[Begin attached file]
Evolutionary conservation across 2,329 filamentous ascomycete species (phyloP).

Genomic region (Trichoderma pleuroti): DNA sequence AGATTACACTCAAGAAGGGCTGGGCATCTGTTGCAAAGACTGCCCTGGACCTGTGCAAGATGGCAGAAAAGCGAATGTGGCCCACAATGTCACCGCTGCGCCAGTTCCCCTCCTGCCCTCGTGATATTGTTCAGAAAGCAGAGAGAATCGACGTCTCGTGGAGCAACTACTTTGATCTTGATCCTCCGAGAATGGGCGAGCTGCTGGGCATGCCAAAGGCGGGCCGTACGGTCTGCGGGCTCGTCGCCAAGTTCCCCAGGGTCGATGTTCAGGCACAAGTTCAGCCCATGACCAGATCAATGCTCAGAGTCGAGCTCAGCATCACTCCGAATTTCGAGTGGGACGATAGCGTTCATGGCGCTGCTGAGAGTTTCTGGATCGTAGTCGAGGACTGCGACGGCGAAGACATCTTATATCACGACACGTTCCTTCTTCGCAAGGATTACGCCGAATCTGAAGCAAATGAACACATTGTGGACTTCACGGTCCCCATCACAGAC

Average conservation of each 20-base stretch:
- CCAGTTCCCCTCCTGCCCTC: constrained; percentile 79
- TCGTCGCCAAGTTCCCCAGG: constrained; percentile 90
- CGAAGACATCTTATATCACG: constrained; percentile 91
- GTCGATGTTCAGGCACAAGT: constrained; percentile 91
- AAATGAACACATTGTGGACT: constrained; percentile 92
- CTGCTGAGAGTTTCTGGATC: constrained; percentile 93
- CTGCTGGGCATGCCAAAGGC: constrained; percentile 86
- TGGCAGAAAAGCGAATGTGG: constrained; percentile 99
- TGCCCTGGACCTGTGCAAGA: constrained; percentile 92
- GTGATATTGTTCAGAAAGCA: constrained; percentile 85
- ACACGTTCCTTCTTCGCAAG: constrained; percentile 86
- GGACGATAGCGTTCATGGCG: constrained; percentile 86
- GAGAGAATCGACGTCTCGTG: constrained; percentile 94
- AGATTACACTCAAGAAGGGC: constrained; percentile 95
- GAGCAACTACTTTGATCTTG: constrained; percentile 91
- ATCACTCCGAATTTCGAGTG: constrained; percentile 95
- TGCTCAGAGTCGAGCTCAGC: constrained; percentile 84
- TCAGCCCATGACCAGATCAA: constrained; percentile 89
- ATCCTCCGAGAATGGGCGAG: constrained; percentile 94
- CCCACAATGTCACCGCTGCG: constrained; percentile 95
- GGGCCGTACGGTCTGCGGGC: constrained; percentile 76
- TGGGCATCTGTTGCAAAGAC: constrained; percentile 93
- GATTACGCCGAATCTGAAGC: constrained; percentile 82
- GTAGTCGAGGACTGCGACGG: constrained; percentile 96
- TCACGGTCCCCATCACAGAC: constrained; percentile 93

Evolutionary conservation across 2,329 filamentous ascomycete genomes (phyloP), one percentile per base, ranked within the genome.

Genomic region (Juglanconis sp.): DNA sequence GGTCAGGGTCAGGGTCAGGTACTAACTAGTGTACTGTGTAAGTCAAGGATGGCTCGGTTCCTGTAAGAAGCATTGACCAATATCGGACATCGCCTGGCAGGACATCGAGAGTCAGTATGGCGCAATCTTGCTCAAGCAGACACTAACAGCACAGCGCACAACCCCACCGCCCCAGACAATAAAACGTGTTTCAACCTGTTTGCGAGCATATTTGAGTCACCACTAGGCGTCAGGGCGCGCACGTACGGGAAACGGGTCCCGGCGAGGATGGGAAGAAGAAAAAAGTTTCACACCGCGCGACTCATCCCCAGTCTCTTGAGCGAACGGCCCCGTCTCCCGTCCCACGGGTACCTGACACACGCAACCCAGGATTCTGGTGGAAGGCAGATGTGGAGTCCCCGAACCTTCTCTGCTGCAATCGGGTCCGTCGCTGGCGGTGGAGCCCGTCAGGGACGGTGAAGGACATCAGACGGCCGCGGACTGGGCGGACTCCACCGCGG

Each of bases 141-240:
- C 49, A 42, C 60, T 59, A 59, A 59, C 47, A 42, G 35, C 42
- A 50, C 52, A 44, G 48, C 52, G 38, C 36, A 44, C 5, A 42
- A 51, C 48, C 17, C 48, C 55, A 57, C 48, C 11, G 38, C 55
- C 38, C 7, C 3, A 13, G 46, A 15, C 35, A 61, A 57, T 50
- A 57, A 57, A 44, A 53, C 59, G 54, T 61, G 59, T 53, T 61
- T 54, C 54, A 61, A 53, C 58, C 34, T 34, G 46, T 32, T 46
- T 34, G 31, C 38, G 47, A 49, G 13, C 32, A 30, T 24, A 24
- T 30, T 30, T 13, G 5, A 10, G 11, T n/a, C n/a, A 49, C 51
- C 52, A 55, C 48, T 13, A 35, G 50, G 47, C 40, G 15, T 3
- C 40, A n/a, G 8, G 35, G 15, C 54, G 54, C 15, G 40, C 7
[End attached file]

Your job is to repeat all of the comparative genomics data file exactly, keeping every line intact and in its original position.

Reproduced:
Evolutionary conservation across 2,329 filamentous ascomycete species (phyloP).

Genomic region (Trichoderma pleuroti): DNA sequence AGATTACACTCAAGAAGGGCTGGGCATCTGTTGCAAAGACTGCCCTGGACCTGTGCAAGATGGCAGAAAAGCGAATGTGGCCCACAATGTCACCGCTGCGCCAGTTCCCCTCCTGCCCTCGTGATATTGTTCAGAAAGCAGAGAGAATCGACGTCTCGTGGAGCAACTACTTTGATCTTGATCCTCCGAGAATGGGCGAGCTGCTGGGCATGCCAAAGGCGGGCCGTACGGTCTGCGGGCTCGTCGCCAAGTTCCCCAGGGTCGATGTTCAGGCACAAGTTCAGCCCATGACCAGATCAATGCTCAGAGTCGAGCTCAGCATCACTCCGAATTTCGAGTGGGACGATAGCGTTCATGGCGCTGCTGAGAGTTTCTGGATCGTAGTCGAGGACTGCGACGGCGAAGACATCTTATATCACGACACGTTCCTTCTTCGCAAGGATTACGCCGAATCTGAAGCAAATGAACACATTGTGGACTTCACGGTCCCCATCACAGAC

Average conservation of each 20-base stretch:
- CCAGTTCCCCTCCTGCCCTC: constrained; percentile 79
- TCGTCGCCAAGTTCCCCAGG: constrained; percentile 90
- CGAAGACATCTTATATCACG: constrained; percentile 91
- GTCGATGTTCAGGCACAAGT: constrained; percentile 91
- AAATGAACACATTGTGGACT: constrained; percentile 92
- CTGCTGAGAGTTTCTGGATC: constrained; percentile 93
- CTGCTGGGCATGCCAAAGGC: constrained; percentile 86
- TGGCAGAAAAGCGAATGTGG: constrained; percentile 99
- TGCCCTGGACCTGTGCAAGA: constrained; percentile 92
- GTGATATTGTTCAGAAAGCA: constrained; percentile 85
- ACACGTTCCTTCTTCGCAAG: constrained; percentile 86
- GGACGATAGCGTTCATGGCG: constrained; percentile 86
- GAGAGAATCGACGTCTCGTG: constrained; percentile 94
- AGATTACACTCAAGAAGGGC: constrained; percentile 95
- GAGCAACTACTTTGATCTTG: constrained; percentile 91
- ATCACTCCGAATTTCGAGTG: constrained; percentile 95
- TGCTCAGAGTCGAGCTCAGC: constrained; percentile 84
- TCAGCCCATGACCAGATCAA: constrained; percentile 89
- ATCCTCCGAGAATGGGCGAG: constrained; percentile 94
- CCCACAATGTCACCGCTGCG: constrained; percentile 95
- GGGCCGTACGGTCTGCGGGC: constrained; percentile 76
- TGGGCATCTGTTGCAAAGAC: constrained; percentile 93
- GATTACGCCGAATCTGAAGC: constrained; percentile 82
- GTAGTCGAGGACTGCGACGG: constrained; percentile 96
- TCACGGTCCCCATCACAGAC: constrained; percentile 93

Evolutionary conservation across 2,329 filamentous ascomycete genomes (phyloP), one percentile per base, ranked within the genome.

Genomic region (Juglanconis sp.): DNA sequence GGTCAGGGTCAGGGTCAGGTACTAACTAGTGTACTGTGTAAGTCAAGGATGGCTCGGTTCCTGTAAGAAGCATTGACCAATATCGGACATCGCCTGGCAGGACATCGAGAGTCAGTATGGCGCAATCTTGCTCAAGCAGACACTAACAGCACAGCGCACAACCCCACCGCCCCAGACAATAAAACGTGTTTCAACCTGTTTGCGAGCATATTTGAGTCACCACTAGGCGTCAGGGCGCGCACGTACGGGAAACGGGTCCCGGCGAGGATGGGAAGAAGAAAAAAGTTTCACACCGCGCGACTCATCCCCAGTCTCTTGAGCGAACGGCCCCGTCTCCCGTCCCACGGGTACCTGACACACGCAACCCAGGATTCTGGTGGAAGGCAGATGTGGAGTCCCCGAACCTTCTCTGCTGCAATCGGGTCCGTCGCTGGCGGTGGAGCCCGTCAGGGACGGTGAAGGACATCAGACGGCCGCGGACTGGGCGGACTCCACCGCGG

Each of bases 141-240:
- C 49, A 42, C 60, T 59, A 59, A 59, C 47, A 42, G 35, C 42
- A 50, C 52, A 44, G 48, C 52, G 38, C 36, A 44, C 5, A 42
- A 51, C 48, C 17, C 48, C 55, A 57, C 48, C 11, G 38, C 55
- C 38, C 7, C 3, A 13, G 46, A 15, C 35, A 61, A 57, T 50
- A 57, A 57, A 44, A 53, C 59, G 54, T 61, G 59, T 53, T 61
- T 54, C 54, A 61, A 53, C 58, C 34, T 34, G 46, T 32, T 46
- T 34, G 31, C 38, G 47, A 49, G 13, C 32, A 30, T 24, A 24
- T 30, T 30, T 13, G 5, A 10, G 11, T n/a, C n/a, A 49, C 51
- C 52, A 55, C 48, T 13, A 35, G 50, G 47, C 40, G 15, T 3
- C 40, A n/a, G 8, G 35, G 15, C 54, G 54, C 15, G 40, C 7